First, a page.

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Monday, July 28, 2014

Promotion designed to increase awareness of physical therapy

Tuesday, October 9, 2001

SIKESTON - "The science of healing, the art of caring"

is this year's theme for National Physical Therapy

Month.

National Physical Therapy Month, promoted by the

American Physical Therapy Association each October, is

the perfect opportunity "to increase awareness of

physical therapy in our community," according to

Sharon Urhahn, director of business development for

Missouri Delta Medical Center's ReStart.

For over seven years, ReStart has provided physical

therapy services for all ages from infants to the

elderly offering therapy to address everything from

the knee, hip and shoulder injuries to neurological

issues such as strokes, head injuries and balance

disorders, according to Carrie Johnson, physical

therapist.

Tracy Davied, a physical therapist specializing in

neurological and spine disorders at ReStart, said what

people are able to do following a stroke varies widely

from person to person. "Therapy can help you maximize

your level of independence."

Over the last few years, ReStart has added satellite

clinics in Charleston and New Madrid to service the

area in addition to the Robert A. Dempster ReStart

Physical Medicine Complex at MDMC, said Urhahn.

In November ReStart will add a new area of care

patients have had to travel to Cape Girardeau to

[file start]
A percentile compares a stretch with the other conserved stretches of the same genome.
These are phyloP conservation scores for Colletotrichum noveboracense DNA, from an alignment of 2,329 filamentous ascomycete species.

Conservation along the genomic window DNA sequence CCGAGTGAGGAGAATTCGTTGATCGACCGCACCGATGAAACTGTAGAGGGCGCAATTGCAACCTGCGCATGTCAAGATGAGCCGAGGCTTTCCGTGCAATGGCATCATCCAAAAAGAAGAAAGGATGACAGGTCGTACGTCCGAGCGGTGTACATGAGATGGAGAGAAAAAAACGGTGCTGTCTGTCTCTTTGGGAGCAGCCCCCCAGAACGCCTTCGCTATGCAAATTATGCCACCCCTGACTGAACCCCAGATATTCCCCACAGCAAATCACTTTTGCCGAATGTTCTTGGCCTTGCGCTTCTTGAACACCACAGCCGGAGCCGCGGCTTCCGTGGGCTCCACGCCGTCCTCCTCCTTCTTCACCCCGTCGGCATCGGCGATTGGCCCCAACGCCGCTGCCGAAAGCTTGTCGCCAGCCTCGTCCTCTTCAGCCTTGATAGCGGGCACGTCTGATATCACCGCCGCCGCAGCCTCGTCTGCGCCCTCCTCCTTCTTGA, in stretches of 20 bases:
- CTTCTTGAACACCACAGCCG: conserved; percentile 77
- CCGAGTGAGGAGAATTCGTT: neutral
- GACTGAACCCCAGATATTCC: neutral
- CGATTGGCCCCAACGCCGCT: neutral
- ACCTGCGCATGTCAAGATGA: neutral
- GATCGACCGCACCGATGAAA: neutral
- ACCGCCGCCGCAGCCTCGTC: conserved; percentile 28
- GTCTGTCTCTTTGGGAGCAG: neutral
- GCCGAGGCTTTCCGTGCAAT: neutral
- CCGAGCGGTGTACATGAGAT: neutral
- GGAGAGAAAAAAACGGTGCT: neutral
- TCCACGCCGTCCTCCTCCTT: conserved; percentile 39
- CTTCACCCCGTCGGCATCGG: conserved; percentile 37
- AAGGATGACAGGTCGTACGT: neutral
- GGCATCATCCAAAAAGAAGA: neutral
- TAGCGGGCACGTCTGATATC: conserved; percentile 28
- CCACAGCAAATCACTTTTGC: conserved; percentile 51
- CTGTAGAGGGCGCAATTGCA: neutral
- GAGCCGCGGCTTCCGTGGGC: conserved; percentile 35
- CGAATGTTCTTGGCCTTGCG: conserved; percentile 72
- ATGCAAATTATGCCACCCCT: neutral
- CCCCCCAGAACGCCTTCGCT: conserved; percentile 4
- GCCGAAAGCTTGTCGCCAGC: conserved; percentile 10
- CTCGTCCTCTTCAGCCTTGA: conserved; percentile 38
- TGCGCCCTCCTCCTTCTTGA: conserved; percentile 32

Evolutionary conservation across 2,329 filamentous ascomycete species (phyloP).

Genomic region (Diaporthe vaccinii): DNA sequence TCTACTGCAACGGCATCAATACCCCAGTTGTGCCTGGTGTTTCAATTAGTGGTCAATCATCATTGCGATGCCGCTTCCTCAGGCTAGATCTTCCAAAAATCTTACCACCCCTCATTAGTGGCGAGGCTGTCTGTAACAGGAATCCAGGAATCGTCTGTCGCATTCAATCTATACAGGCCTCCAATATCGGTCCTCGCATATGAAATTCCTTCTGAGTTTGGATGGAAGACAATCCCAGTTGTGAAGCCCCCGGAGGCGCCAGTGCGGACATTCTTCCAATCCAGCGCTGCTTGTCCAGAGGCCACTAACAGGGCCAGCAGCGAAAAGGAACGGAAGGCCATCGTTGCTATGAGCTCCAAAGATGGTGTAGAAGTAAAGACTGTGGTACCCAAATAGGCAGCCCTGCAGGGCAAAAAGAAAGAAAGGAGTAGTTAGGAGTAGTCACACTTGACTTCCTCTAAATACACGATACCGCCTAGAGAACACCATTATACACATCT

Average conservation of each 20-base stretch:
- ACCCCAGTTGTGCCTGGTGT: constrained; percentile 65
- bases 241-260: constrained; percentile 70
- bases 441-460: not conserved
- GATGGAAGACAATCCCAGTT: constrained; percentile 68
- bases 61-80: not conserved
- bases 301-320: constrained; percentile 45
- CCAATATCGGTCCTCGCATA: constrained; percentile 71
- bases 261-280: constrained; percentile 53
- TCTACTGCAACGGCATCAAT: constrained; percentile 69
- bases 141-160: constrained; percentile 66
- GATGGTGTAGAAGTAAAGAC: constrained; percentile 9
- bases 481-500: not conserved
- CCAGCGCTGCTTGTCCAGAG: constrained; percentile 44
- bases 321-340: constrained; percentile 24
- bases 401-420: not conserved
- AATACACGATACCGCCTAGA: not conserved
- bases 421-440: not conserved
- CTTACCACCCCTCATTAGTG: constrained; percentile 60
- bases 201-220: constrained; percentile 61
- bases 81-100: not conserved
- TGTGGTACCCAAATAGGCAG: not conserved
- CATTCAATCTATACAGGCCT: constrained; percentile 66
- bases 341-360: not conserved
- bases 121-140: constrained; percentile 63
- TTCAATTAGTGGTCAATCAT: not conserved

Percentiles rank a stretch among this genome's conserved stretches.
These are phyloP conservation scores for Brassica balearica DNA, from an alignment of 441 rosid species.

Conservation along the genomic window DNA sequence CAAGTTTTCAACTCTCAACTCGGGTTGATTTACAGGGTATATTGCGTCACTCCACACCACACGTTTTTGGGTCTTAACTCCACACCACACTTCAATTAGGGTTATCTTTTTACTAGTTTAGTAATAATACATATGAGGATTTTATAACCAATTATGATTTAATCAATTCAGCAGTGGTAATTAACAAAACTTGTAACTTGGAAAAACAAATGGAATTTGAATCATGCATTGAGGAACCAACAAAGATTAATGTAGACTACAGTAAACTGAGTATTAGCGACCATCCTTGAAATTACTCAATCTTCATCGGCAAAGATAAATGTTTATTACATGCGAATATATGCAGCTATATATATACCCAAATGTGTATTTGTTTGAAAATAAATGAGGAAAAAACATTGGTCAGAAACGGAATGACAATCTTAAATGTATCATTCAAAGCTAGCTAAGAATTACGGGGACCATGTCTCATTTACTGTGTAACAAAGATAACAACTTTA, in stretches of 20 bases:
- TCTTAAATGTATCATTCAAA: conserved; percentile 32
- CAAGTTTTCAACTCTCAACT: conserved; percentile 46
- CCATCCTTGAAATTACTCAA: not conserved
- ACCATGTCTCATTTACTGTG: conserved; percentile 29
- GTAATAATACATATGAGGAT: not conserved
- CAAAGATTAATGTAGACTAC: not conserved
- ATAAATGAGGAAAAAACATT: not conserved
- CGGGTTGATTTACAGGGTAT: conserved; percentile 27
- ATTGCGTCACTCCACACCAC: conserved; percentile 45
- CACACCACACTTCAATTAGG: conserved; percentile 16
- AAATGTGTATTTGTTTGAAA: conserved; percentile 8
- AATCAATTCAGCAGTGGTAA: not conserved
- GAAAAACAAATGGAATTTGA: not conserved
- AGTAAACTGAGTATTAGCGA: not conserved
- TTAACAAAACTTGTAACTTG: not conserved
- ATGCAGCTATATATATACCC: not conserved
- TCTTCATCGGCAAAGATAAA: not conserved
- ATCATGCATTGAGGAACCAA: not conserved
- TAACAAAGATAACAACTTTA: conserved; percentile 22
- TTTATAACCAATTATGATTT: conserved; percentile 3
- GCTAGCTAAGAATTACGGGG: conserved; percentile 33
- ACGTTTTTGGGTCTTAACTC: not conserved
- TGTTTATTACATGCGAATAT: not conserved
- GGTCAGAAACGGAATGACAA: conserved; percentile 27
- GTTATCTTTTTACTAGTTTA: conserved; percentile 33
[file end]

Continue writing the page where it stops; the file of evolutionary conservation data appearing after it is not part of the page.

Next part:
receive.

"I am going to be specializing in women's health

care," said Johnson. "It encompasses incontinence

problems, pelvic floor dysfunctions and complications

related to pregnancy."

Urhahn said having these additional services available

locally will be a welcome convenience for the

surrounding communities. "These problems are extremely

common."

"We look forward to continuing to expand our programs

and meet the needs of our community and surrounding

communities," said Amy Gordin, physical therapist and

director of rehabilitation services at ReStart.

Physical therapy tends to focus on the rehabilitation

of gross motor skills - such as walking - where fine

motor skills such as brushing teeth or playing the

piano are usually left to occupational therapists.

Two major areas of focus for physical therapists

include the use of therapy to prevent the need for

surgery and therapy to rehabilitate patients following

surgery.

Physical therapy before a surgery can help shorten a

patient's recovery time following a surgery.

A great number of patients undergo physical therapy

for more common injuries such as sprains, which are

related to ligaments and joint capsules, and strains,

which have to do more with tendons and muscles,

according to Kent Schott, athletic trainer.

"It's hard to say which one it is sometimes," said

Schott, adding that the treatment for strains and

sprains is "pretty much the same."

Prevention, however, is also important, according to

Johnson. "Education is a large part of physical

therapy," she said. "We want to prevent injuries -

it's not just fixing them when they get hurt."

Many work-related injuries can be avoided by such

things as ergonomic considerations - not only for

laborers but also for clerical positions, according to

Urhahn.

Back injuries remain at the top of ailments requiring

physical therapy services - particularly the lower

back. Knees, shoulders and ankles are all close

seconds, however.

"Often it is overuse or poor posture," said Johnson.

"Weight is often an issue." ReStart remains the only

clinic in this area that has a pool available for

aquatic therapies. Johnson said the buoyancy of the

water which reduces the effect of gravity is helpful

for many patients.